Recommended from Around the Web (Week Ending January 17, 2015)
In China, Projects to Make Great Wall Feel Small
The New York Times outlines the pros and cons of a number of multibillion-dollar engineering “mega-projects” under way in China. Photo slideshow included.
—Mike Orcutt, reasearch editor
The Most Dangerous Muse
What the study of Parkinson’s is revealing about the neuroscience of creativity.
—Kevin Bullis, senior editor, materials
Man Saves Wife’s Sight by 3D Printing Her Tumor
Interesting story of how a man used 3-D modeling and 3-D printing to help model a brain tumor for doctors.
—Rachel Metz, senior editor, mobile
An Open Letter to Everyone Tricked into Fearing AI
A thought-provoking response to a recent flurry of media stories about the dangers of artificial intelligence.
—Tom Simonite, San Francisco bureau chief
We Know How You Feel
Scientists have spent years teaching computers to interpret human emotions, often with idealistic hopes. Naturally, their work will probably be used to show us ever more intrusive ads.
—Linda Lowenthal, copy chief
New York City Finally Gets Its First Commercial Wind Turbine
Why aren’t there more commercial wind turbines along New York City’s breezy industrial waterfront areas? Despite lots of wind and demand, there were also bureaucratic barriers to getting the first one up and running.
—David Talbot, chief correspondent
Dark Horse of the Dark Matter Hunt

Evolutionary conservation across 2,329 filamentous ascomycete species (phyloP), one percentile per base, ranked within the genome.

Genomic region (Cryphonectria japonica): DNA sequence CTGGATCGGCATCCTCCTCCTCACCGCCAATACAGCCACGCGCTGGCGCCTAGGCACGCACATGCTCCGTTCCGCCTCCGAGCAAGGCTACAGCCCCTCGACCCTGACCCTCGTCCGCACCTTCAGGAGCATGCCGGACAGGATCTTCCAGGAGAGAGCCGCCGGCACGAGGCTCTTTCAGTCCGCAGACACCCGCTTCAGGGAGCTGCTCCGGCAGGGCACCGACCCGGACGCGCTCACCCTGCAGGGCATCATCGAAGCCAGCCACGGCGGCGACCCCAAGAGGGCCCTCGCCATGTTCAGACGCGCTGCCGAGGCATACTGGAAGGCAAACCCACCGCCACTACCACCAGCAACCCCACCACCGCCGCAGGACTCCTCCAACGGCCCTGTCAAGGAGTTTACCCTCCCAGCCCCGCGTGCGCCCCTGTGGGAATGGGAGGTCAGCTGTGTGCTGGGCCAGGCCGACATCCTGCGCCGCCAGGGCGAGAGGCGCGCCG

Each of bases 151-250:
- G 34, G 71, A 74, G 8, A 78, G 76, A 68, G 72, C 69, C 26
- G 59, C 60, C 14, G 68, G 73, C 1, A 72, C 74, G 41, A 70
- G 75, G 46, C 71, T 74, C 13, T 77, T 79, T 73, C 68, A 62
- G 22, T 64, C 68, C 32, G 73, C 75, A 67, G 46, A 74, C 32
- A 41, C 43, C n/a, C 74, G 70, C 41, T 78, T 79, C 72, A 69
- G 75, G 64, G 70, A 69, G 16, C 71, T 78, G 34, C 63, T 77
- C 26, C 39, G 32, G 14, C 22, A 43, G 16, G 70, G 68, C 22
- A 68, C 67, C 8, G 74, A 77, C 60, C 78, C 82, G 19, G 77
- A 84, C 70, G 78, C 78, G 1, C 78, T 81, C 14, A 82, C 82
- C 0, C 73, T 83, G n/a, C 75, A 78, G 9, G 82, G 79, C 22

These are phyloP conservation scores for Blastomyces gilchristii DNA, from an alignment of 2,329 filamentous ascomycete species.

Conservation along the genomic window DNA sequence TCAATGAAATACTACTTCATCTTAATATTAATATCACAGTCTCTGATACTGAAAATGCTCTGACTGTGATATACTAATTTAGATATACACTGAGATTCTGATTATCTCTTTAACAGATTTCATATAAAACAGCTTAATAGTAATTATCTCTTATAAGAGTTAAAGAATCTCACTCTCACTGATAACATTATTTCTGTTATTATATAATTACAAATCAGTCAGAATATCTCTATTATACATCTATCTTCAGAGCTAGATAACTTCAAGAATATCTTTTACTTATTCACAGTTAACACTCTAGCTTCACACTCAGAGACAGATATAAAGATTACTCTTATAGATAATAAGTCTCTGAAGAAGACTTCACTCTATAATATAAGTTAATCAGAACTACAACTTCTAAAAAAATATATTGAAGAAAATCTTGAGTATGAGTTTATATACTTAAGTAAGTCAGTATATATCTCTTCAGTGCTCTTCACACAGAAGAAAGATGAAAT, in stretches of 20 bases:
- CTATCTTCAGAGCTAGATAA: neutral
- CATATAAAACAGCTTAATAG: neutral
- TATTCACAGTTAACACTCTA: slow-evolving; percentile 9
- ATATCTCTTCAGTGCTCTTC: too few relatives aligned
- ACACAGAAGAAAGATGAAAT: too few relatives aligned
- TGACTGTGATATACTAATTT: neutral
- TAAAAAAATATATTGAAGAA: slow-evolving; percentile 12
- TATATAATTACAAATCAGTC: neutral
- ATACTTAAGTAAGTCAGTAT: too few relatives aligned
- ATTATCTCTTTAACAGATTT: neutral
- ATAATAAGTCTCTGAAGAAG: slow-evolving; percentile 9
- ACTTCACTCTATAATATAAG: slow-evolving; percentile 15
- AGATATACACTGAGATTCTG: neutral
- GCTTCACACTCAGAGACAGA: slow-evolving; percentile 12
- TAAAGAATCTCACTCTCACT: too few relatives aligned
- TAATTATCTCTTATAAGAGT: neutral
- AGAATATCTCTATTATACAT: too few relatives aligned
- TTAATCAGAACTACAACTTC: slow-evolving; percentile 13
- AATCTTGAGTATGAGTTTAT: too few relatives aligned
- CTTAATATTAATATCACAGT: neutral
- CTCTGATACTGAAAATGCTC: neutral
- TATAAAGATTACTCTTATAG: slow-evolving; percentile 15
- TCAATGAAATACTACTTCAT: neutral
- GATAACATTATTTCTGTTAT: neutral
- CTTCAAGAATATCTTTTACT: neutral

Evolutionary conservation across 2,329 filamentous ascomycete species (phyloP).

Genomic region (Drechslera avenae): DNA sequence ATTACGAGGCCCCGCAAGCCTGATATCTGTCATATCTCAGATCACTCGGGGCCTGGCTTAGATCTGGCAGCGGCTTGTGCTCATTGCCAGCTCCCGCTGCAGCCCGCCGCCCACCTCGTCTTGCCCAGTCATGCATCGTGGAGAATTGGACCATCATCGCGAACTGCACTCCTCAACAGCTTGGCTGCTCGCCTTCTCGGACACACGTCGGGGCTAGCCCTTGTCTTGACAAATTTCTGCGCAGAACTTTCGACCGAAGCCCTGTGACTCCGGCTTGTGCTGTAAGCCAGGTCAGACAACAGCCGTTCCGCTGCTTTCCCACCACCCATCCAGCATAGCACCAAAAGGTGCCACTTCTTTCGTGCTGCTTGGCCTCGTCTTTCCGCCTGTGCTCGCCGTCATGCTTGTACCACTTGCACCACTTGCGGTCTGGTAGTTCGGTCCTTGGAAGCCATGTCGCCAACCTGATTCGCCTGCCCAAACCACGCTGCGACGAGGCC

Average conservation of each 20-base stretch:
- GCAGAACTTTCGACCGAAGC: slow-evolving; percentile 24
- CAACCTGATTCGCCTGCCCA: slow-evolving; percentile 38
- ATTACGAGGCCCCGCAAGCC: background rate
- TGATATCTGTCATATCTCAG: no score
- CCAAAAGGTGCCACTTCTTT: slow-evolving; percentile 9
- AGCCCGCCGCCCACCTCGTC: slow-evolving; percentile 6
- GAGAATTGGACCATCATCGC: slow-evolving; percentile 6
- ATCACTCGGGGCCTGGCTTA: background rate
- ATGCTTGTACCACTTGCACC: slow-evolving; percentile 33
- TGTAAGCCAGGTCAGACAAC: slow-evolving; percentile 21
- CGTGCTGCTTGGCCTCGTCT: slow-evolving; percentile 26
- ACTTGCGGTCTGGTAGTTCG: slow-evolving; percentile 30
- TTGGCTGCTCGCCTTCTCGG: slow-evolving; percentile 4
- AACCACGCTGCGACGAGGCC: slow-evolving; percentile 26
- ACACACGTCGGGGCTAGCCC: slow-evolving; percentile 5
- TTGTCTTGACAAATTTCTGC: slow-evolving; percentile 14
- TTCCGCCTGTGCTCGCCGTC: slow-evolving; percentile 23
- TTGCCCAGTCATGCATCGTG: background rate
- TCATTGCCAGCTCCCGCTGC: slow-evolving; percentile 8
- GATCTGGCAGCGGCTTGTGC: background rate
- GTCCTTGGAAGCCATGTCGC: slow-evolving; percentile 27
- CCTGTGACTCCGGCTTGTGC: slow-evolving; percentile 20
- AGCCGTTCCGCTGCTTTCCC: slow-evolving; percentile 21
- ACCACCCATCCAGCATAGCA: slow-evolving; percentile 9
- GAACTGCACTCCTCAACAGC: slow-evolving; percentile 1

Why physicists are on the make for axions, hypothetical particles thought to underpin the make-up of mass we call dark matter.
—Kyanna Sutton, senior Web producer
Geoffrey Hinton tells us why he’s now scared of the tech he helped build
“I have suddenly switched my views on whether these things are going to be more intelligent than us.”
ChatGPT is going to change education, not destroy it
The narrative around cheating students doesn’t tell the whole story. Meet the teachers who think generative AI could actually make learning better.
Meet the people who use Notion to plan their whole lives
The workplace tool’s appeal extends far beyond organizing work projects. Many users find it’s just as useful for managing their free time.
Learning to code isn’t enough
Historically, learn-to-code efforts have provided opportunities for the few, but new efforts are aiming to be inclusive.
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